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This book offers a fascinating overview of the challenges posed by the world’s new geostrategic order and likely future directions. It opens with an unconventional view of the Arab Spring, identifying its origins in the relative US withdrawal from the Middle East caused by both the need for military disengagement for economic reasons and the discovery of shale gas and tight oil in the heart of the North American continent. The rise in the geostrategic importance of Putin’s Russia is explored in this context. The implications of the worldwide economic crisis are analyzed in depth: the author’s interpretation is that the world is entering a phase of unstable growth generated by hyper financialization and deflation. Against this background, the book explores the US attempt to trigger growth through the Transatlantic Trade and Investment Partnership, the impact of the Trans-Pacific Partnership (based on the US-Australia military alliance) in restraining China’s advance, and the potential for Africa to become the driver of the world’s economic future if it can resist Chinese penetration and continue the nation-building process.

Inhaltsverzeichnis

Frontmatter

The Terrible August of 2013

Abstract
The end of August 2013 will go down in the annals of history as an exceptional period, marking as it did a shift in the relationship between great world powers. For the first time in two centuries, the United Kingdom split from the United States over one of the crucial points of the great cultural downward spiral that has taken place in international relations over the last 20 years. I refer to the 20 years that followed in the wake of the Kissinger era after the fall of the USSR. General evidence of the theoretical and practical change came in the shape of the Balkan wars, which marked the transition from theory to practice of the end of the Westphalian period, when in salient areas of geostrategic interests, each nation was free to choose the political system it wanted, though the choosing was done by a handful of bloodthirsty dictators, and any sacrifices could be ruthlessly made. Only areas of the world deemed irrelevant to the world balance could deploy their not-so-secret Westphalian troops in local and intelligence struggles to maintain the balance of terror: Che Guevara in the Congo and Colonel Taylor in Sierra Leone behaved like the fictional characters in Le Carré’s novels.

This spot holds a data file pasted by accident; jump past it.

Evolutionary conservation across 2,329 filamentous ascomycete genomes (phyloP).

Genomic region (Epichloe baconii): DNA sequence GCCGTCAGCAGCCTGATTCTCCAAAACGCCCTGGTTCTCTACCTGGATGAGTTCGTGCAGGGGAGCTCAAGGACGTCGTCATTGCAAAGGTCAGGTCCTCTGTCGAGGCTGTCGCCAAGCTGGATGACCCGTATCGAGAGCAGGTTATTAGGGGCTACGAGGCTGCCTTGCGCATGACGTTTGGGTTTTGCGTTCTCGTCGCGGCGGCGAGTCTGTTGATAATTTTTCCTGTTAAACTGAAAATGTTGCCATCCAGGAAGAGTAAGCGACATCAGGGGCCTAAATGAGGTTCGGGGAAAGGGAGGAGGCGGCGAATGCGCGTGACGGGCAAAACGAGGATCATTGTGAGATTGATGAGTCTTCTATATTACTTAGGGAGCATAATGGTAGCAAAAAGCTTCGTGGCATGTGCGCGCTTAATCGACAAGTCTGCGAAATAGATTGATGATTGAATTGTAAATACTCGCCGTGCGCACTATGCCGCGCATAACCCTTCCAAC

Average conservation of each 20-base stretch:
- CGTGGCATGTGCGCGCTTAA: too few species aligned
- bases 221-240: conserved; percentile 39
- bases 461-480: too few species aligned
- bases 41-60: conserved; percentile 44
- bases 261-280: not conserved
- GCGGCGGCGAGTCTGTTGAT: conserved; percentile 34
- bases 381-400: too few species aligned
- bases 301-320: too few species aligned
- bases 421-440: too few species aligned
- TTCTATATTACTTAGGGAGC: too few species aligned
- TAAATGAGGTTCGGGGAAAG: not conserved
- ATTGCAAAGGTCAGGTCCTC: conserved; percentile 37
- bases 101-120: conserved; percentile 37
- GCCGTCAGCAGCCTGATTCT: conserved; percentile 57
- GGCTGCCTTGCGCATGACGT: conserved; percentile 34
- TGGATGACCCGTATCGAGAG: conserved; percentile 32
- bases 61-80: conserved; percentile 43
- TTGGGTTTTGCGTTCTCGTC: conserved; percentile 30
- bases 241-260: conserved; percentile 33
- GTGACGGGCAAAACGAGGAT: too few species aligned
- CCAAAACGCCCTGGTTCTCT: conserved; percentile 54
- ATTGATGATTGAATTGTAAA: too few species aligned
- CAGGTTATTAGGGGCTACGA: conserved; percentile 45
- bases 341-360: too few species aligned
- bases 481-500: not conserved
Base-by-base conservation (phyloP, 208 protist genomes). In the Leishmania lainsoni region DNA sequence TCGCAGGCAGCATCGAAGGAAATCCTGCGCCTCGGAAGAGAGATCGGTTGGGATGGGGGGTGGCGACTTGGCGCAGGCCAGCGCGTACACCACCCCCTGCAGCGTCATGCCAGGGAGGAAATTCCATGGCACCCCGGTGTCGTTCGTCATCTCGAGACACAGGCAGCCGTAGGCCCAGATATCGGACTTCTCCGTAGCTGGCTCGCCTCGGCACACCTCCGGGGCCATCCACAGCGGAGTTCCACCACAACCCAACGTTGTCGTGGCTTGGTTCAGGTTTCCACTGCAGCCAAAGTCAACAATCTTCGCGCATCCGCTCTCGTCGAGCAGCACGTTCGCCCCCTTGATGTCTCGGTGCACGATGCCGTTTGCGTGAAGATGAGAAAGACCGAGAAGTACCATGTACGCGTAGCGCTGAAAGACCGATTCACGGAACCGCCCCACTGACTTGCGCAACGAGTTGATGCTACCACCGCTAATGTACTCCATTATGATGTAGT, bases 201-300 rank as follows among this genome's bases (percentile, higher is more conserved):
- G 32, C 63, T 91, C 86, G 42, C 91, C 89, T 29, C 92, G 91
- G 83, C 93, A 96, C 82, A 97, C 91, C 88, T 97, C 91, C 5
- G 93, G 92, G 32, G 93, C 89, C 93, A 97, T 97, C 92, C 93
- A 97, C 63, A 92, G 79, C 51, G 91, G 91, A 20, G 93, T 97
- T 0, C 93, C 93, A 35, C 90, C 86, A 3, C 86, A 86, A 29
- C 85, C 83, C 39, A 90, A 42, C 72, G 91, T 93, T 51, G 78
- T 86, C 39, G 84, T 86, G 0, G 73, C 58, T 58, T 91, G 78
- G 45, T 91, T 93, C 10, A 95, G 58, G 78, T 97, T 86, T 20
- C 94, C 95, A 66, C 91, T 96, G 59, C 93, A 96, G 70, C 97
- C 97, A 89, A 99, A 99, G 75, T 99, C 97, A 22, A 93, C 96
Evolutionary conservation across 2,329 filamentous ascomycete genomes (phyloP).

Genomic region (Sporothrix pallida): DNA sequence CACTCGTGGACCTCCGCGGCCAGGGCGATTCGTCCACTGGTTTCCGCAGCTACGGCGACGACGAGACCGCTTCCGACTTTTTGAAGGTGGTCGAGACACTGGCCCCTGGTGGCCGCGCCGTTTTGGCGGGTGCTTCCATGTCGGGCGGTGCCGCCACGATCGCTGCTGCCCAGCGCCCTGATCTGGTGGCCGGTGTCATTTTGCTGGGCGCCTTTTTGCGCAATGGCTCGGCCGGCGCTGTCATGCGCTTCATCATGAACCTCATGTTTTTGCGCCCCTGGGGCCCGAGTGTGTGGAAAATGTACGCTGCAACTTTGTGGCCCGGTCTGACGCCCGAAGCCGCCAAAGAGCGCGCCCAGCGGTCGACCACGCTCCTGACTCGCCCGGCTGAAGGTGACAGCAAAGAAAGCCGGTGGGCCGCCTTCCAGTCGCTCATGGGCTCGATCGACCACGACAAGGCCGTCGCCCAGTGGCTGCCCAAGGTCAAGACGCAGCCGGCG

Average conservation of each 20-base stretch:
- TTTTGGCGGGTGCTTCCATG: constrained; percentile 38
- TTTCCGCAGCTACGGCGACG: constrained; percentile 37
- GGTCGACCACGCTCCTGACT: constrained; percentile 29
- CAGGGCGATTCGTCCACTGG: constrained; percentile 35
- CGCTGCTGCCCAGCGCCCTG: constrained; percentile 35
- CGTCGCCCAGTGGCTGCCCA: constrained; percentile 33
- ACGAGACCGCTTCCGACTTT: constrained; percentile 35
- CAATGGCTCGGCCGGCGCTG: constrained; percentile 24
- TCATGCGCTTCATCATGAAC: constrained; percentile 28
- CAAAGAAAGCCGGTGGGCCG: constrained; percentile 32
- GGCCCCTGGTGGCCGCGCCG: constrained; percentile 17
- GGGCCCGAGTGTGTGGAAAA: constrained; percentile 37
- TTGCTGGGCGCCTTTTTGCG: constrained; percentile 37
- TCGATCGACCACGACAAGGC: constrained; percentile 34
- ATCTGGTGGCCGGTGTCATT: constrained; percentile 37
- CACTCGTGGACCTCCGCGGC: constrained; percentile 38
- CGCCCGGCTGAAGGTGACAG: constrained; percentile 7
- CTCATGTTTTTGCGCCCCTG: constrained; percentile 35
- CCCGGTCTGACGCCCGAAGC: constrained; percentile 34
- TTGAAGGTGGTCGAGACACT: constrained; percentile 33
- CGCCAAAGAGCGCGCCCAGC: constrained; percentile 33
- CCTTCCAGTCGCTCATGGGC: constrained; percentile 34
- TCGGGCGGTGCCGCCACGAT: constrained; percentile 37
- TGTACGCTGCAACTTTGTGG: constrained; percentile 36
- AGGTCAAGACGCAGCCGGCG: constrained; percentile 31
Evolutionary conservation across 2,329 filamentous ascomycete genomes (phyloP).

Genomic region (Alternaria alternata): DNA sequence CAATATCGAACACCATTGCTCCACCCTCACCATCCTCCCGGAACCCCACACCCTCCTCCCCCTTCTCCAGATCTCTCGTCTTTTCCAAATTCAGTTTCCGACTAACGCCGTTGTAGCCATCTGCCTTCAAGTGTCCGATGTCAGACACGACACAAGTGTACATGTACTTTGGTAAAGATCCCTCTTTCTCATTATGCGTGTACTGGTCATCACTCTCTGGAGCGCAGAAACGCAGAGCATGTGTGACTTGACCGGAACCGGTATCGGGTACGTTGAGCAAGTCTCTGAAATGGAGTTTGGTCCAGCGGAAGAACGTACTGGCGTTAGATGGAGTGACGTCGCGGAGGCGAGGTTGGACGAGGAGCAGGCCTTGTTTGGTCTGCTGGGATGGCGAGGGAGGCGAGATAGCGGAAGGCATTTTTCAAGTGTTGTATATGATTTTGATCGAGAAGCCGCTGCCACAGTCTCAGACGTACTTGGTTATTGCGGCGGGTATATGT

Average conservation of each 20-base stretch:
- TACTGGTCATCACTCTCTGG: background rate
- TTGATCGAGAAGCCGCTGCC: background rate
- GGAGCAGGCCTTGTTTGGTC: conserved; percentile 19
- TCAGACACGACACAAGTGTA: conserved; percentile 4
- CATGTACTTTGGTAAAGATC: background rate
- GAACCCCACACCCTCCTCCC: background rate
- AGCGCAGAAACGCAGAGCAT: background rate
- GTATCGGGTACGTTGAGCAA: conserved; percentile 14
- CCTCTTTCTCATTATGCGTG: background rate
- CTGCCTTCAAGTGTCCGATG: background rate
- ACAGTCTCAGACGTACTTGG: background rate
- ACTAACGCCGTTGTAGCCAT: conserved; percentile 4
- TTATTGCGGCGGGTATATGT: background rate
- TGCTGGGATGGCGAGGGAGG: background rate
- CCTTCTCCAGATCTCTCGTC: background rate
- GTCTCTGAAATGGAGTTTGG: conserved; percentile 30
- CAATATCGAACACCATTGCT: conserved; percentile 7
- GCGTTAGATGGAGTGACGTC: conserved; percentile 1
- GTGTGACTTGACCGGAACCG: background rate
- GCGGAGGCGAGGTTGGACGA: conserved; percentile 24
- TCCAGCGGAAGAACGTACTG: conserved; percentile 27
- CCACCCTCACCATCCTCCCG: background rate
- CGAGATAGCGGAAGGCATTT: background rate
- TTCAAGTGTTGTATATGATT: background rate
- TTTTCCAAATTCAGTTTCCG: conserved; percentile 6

Giulio Sapelli

Start of the Mediterranean Crisis

Abstract
Yet the plight of the Mediterranean area remains extremely serious. Everything began with events that appeared—to most people—to be auspicious for reconstruction. The wave of collective mobilisation that struck North Africa is like a huge flock of birds blotting out the sky. From afar, their solid mass is strikingly oppressive: they look like the grey sky in a Permeke painting. But as soon as we see the flock from closer up, our perspective changes.
Giulio Sapelli

World Economic Crisis

Abstract